SSM-Ch09 - Chap. 9 Sec. 9.1 Vector Differential Calculus....

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Chap . 9 Vector Differential Calculus . Grad , Div , Curl Sec . 9 . 1 Vectors in 2 - Space and 3 - Space Problem Set 9 . 1 . Page 370 1 . Components . Length . Unit vector . According to the definition of components you have to calculate the differences of the coordinates of the terminal point Q minus the corresponding coordinates of the initial point P of the vector. Thus, v 1 u 5 u 3 u 2, etc. Since the z -coordinates of P and Q are zero, the vector v is a vector in the xy -plane; it has no component in the z -direction. Sketch the vector, so that you see what it looks like as an arrow in the xyz -coordinate system in space. Calculate the length of the vector by (2) (with a 3 u 0) | v | u v 1 2 U v 2 2 u u 5 u 3 U 2 U u u 2 u 2 U 2 u 4 U 16 u 20 . To obtain the unit vector in the direction of v , multiply v by 1/| v |; this is a scalar multiplication. It gives u u u 1/| v | U v u u 1/ 20 2, u 4 ² u ± 1/ 5 , u 4/5 ² . In the answer on p. A24 we have carried along a component 0, to emphasize that the xy -plane is part of the xyz -space. 15 . Addition and scalar multiplication . It makes no difference whether you first multiply and then add, or whether you first add the given vectors and then multiply their sum by the scalar 5. This problem and Example 2 in the text illustrate formula (6a). 29 . Forces were foremost among the applications that have suggested the concept of a vector, and forming the resultant of forces has motivated vector addition to a large extent. Thus, each of Problems 24-28 amounts to the addition of three vectors. “Equilibrium” means that the resultant of the given forces is the zero vector. Hence in Prob. 29 you must determine v such that v U p U q U u u 0 . Hence v u u u p U q U u U u u ± 2 u 4 U 2, 2 u 4 U 2, 2 U 0 U 7 ² u ± 0, 0, u 9 ² . 37 . Force in a rope . This is typical of many problems in mechanics. Choose an xy -coordinate system with the x -axis pointing horizontally to the right and the y -axis pointing vertically downward. Then the given weight is a force w u ± w 1 , w 2 ² u ± 0, w ² pointing vertically downward. You have to determine the unknown force in the left rope, call it u u ± u 1 , u 2 ² , and the unknown force v u ± v 1 , v 2 ² in the right rope. The three forces are in equilibrium (they have the resultant 0 U because the system does not move. Thus, u U v U w u 0 . (A) You have two choices of giving u a direction, and similarly for v . The choice is up to you. Suppose you choose the vectors to point from the point where the weight is attached upward to the points where the ropes are fixed. Then (see the figure on p. 370) u u ± u 1 , u 2 ² u ± u | u | cos u , u | u | sin u ² v u ± v 1 , v 2 ² u ± | v | cos u , u | v | sin u ² w u ± w 1 , w 2 ² u ± 0, w ² , (B) where the components preceded by a minus sign are those that point in the negative direction of the corresponding coordinate axis (to the left or upward). From (A) and (B) you obtain for the horizontal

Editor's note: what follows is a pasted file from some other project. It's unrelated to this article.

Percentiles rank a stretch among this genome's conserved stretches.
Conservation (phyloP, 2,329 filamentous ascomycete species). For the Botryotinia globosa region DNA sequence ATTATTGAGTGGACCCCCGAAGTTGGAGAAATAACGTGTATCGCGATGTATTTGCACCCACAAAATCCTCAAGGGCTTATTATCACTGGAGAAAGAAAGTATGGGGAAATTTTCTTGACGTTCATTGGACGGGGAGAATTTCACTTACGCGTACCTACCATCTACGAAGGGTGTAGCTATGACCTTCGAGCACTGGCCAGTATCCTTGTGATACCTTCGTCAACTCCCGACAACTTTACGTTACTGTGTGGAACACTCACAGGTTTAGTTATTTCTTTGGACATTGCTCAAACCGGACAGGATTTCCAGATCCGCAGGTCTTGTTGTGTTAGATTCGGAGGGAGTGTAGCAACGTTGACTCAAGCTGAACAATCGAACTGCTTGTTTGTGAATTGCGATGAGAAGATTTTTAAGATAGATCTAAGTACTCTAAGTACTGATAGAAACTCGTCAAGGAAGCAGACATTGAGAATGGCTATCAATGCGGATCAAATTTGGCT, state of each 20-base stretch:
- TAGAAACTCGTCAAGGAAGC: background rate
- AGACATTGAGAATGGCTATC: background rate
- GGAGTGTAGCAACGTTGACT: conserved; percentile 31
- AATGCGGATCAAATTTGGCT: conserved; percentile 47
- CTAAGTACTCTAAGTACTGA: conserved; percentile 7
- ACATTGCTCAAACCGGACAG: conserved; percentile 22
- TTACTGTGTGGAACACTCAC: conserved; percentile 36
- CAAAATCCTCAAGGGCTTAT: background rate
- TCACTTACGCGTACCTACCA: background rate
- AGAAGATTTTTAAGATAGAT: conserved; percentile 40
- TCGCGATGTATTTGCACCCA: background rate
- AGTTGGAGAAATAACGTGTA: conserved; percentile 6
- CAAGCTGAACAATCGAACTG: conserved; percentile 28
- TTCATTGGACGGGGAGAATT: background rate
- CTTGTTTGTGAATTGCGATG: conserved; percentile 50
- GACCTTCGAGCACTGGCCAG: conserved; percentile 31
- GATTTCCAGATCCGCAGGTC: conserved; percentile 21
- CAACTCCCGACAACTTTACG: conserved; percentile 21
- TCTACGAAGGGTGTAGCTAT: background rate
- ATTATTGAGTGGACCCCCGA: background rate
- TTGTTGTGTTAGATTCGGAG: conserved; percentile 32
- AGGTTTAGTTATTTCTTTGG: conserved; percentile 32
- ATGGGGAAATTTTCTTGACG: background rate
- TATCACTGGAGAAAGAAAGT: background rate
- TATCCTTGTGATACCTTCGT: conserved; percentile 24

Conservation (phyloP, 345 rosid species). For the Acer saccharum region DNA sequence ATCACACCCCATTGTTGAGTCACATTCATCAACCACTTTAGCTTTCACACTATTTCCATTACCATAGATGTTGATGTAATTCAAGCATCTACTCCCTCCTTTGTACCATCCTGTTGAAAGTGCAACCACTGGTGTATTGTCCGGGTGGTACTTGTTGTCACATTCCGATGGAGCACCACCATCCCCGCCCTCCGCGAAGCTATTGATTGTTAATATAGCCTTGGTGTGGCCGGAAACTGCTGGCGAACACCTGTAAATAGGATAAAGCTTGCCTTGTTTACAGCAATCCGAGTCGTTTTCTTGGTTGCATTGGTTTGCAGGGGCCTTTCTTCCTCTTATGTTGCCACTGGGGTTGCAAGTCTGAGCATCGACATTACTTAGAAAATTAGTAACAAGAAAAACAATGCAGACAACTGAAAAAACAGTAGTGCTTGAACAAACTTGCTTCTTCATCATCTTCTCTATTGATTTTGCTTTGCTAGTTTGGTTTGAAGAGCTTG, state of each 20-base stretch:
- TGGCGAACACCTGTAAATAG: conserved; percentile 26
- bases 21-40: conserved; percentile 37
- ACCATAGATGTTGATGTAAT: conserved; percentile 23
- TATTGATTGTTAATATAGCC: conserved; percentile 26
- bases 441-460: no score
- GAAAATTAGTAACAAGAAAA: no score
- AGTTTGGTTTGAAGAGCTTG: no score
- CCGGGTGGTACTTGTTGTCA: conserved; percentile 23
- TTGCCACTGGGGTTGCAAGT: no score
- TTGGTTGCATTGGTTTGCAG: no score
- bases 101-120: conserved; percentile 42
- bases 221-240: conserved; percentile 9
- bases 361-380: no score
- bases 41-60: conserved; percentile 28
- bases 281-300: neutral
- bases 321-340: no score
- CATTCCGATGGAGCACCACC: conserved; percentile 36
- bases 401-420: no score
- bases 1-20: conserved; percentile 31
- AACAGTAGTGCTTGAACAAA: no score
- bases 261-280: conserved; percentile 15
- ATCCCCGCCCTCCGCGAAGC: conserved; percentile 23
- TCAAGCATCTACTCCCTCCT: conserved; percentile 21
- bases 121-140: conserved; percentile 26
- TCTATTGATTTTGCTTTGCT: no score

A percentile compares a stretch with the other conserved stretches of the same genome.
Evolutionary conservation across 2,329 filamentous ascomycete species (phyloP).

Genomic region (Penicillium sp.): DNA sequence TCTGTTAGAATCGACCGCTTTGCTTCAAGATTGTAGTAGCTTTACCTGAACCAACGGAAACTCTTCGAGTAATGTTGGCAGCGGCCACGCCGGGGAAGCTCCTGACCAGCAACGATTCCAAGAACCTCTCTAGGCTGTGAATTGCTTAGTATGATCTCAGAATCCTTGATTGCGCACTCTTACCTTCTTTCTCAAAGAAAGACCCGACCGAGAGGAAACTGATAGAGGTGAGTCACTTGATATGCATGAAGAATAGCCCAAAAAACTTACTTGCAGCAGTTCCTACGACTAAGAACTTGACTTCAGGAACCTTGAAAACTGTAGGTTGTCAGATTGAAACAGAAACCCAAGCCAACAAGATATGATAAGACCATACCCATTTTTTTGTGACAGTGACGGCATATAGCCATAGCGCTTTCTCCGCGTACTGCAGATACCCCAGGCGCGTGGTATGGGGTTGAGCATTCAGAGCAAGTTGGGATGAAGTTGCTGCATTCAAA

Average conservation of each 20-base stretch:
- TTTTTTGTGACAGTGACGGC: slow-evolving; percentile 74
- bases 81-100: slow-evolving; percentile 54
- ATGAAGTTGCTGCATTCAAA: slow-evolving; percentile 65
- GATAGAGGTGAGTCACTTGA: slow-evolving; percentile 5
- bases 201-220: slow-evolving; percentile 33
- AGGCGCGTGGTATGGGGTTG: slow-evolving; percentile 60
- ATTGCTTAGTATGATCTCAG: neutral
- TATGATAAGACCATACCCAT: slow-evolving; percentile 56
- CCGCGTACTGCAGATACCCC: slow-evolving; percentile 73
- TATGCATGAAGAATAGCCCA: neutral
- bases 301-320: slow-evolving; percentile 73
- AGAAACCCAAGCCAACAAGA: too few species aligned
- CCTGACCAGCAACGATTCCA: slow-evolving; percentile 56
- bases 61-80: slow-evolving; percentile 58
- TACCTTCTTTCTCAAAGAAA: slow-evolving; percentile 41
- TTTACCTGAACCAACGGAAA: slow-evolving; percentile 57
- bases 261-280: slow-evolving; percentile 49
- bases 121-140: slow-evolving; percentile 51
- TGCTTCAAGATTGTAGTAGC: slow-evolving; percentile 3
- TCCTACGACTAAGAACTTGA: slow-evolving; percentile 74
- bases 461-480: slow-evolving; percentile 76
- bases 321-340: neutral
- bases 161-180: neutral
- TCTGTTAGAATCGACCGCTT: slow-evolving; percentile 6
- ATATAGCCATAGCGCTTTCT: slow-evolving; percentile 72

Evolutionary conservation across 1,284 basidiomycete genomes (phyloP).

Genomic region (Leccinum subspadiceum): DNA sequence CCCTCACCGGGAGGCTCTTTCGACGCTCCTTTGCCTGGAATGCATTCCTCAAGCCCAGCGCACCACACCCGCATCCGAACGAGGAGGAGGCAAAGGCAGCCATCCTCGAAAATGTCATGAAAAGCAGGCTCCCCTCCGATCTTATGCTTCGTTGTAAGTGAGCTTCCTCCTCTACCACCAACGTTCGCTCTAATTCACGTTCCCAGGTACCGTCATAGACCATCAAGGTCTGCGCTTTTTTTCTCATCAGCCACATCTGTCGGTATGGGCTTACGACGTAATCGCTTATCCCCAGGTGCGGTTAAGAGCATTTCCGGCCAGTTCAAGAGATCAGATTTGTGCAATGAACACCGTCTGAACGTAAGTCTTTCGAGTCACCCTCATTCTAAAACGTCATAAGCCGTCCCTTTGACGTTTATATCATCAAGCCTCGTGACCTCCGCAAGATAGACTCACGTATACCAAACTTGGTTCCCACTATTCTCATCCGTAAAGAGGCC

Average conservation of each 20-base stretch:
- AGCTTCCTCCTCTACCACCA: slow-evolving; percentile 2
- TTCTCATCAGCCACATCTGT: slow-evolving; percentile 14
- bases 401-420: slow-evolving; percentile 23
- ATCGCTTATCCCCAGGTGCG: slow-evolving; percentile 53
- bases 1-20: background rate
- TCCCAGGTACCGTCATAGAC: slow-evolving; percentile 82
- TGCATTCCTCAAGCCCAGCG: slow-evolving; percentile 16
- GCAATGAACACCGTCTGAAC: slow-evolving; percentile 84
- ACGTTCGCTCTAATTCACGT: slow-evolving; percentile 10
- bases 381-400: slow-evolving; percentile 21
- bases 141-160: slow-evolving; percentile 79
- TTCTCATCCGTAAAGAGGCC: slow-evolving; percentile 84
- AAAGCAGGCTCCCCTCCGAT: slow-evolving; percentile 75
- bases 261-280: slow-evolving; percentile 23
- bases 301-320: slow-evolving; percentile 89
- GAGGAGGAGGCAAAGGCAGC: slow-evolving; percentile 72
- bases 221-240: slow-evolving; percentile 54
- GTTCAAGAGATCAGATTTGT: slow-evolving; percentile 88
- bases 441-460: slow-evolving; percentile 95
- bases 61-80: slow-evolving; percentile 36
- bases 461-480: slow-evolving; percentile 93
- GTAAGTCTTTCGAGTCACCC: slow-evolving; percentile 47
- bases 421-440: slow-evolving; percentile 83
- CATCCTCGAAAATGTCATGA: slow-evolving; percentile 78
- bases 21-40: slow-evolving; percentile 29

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86 Linear Algebra, Vector Calculus
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This note was uploaded on 04/08/2012 for the course MT 423 taught by Professor M.lee during the Spring '12 term at National Taiwan University.

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SSM-Ch09 - Chap. 9 Sec. 9.1 Vector Differential Calculus....

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